Previews of the DSM-V and Ethan Watters’ Crazy Like Us

February 10, 2010 at 5:04 am | Posted in Uncategorized | Leave a comment

This morning The New York Times published a short but intriguing look at the draft fifth edition of the Diagnostic and Statistical Manual. Since this tome is the worldwide standard for psychiatric diagnoses, psychiatrists, insurance companies, and Big Pharma all have huge stakes in the final version. The DSM determines who’s sick and who’s well, and whether insurance will cover treatment costs.

The biggest criticism of the forthcoming edition mirrors earlier complaints: The diagnoses have little objective basis, and many seem more aimed at enforcing normalcy and creating new drug markets than at isolating and alleviating human misery. Surely I’m not the only one who finds the definition of “hypersexuality” to be baggy, given that most of us, men in particular, spend much of their lives from adolescence on thinking obsessively about sex and plotting to get more.

Speaking of the DSM, I’ve started reading Crazy Like Us, the book that inspired an article in The New York Times (linked in this space) that investigates claims that the U.S. is exporting its categories of mental illness at a dangerous rate. It’s intriguing, but I’m finding the argument less persuasive than I thought I would. I’ll certainly review it for you-all.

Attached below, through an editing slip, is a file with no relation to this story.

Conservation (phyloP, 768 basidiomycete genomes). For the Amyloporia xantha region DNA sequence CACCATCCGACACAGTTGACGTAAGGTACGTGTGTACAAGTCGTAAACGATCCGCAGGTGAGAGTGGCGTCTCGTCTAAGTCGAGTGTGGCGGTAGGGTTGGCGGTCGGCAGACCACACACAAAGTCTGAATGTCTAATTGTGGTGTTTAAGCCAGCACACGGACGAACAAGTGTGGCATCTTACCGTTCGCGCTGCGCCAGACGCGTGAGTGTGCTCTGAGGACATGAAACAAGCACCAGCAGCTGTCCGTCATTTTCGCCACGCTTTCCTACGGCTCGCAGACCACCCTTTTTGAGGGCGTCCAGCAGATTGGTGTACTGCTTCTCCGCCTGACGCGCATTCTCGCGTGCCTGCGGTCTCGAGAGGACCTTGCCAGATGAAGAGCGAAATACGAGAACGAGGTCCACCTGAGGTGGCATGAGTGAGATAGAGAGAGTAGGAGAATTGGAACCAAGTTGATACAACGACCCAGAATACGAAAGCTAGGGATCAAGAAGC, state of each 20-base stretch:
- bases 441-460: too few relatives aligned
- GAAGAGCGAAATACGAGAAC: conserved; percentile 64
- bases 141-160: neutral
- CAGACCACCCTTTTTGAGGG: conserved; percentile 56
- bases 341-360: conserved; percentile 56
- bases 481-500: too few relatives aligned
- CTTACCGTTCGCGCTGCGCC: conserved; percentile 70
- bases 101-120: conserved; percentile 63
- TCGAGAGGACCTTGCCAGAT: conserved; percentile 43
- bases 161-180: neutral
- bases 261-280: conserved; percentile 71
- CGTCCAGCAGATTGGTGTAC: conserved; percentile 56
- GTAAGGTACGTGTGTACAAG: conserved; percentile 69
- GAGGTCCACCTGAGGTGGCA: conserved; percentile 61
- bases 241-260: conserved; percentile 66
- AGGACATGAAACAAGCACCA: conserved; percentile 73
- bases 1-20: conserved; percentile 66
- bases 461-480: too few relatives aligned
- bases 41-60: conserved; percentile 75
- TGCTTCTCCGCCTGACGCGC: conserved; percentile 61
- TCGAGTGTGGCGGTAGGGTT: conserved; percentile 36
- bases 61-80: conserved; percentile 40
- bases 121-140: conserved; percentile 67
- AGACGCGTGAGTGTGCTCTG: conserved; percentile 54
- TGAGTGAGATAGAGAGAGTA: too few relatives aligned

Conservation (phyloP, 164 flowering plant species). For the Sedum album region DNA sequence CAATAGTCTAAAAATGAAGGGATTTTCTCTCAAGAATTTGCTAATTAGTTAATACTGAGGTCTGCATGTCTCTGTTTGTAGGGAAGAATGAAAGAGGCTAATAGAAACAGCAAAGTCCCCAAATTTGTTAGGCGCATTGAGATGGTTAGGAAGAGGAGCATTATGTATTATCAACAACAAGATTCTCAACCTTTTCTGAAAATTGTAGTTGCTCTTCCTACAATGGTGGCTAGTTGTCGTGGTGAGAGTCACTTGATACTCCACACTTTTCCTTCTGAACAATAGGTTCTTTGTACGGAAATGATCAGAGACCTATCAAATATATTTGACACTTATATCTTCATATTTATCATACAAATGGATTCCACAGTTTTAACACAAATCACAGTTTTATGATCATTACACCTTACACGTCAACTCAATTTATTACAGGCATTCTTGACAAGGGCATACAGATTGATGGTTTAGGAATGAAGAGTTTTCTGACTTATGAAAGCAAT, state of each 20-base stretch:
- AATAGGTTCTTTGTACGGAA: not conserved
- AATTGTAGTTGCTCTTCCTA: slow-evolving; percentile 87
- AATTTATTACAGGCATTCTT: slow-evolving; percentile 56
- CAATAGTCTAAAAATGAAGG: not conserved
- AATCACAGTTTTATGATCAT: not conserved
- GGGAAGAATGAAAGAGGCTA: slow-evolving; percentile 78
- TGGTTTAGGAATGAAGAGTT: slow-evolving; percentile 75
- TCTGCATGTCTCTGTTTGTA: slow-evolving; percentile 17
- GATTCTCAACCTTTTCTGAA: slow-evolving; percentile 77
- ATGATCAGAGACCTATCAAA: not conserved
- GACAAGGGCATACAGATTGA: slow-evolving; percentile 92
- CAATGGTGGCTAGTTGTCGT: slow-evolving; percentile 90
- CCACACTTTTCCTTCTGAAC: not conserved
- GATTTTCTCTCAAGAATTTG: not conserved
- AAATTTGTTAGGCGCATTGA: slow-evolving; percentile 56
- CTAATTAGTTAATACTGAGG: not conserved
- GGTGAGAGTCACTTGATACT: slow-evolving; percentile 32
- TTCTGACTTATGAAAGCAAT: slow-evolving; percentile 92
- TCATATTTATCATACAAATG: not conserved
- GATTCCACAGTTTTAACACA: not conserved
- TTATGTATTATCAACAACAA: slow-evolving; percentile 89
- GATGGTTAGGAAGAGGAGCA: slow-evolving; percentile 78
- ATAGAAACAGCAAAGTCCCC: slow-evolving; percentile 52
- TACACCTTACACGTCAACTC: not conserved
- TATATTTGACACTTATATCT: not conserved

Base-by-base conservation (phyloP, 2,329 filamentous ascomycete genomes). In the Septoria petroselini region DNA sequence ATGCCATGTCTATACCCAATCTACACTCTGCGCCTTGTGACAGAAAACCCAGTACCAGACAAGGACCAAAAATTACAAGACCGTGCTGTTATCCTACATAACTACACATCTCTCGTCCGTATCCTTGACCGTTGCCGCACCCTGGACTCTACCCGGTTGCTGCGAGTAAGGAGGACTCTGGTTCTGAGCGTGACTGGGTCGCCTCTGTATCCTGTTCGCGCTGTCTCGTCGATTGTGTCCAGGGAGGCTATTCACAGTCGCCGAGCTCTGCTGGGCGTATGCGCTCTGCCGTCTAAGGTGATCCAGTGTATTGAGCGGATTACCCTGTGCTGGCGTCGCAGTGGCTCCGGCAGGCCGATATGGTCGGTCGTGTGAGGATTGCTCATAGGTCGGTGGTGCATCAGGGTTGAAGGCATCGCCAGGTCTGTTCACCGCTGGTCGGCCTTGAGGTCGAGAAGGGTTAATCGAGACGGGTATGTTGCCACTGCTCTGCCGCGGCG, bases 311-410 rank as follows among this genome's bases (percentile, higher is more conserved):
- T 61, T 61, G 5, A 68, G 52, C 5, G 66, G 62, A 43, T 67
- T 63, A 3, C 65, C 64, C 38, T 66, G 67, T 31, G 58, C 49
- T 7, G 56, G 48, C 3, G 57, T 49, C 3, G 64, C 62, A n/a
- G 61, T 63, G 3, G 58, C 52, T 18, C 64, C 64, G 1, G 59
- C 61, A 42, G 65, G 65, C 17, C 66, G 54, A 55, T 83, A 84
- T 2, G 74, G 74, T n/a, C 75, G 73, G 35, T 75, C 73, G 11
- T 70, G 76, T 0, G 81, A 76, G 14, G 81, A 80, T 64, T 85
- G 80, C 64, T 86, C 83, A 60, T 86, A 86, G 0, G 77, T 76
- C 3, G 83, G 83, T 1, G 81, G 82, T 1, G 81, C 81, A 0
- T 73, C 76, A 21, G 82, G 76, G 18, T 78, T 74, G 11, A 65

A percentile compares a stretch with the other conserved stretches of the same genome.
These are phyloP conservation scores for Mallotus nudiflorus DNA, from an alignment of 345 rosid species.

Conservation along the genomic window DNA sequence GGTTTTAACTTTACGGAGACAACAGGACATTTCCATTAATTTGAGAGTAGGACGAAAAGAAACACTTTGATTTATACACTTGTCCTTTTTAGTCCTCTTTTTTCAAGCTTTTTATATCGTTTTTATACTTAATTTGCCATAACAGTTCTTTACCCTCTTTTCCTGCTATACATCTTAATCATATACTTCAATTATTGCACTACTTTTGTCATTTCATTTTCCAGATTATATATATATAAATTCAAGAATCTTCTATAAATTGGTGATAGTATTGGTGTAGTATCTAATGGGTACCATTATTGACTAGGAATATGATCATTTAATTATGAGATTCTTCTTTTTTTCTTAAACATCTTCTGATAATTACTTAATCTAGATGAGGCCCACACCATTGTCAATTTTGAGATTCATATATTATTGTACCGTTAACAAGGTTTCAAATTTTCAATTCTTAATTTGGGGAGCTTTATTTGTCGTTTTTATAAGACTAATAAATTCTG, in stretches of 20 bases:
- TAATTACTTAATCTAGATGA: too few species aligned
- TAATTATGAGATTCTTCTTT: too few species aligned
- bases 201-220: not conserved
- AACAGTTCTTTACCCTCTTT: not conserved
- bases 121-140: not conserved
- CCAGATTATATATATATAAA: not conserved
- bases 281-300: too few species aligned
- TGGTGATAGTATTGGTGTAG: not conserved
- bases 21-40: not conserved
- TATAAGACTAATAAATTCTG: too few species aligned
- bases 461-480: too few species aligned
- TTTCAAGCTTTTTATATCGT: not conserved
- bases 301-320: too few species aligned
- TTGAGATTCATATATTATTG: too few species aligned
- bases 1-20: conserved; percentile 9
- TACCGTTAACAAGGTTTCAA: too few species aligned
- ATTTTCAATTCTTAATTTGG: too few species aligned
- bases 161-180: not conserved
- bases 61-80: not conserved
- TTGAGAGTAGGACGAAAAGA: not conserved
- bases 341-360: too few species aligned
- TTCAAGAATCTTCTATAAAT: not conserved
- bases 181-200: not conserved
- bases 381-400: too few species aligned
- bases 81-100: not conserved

The comments on <a href="“>a blog article in The New York Times supports my assertion yesterday that the Internet poses much the same risk as television. I don’t own a television, and I’m beginning to think that I’d better limit Idiot Box II.

Scary thought: I wonder if cutting my Internet time would improve my depression? It’s worth looking into, certainly.

I’m going to get off and get ready for work. While there yesterday, I logged no fewer than 10 hours and 45 online minutes yesterday, which brought me to almost 14 hours on the day. Sheer madness.

Love to all.

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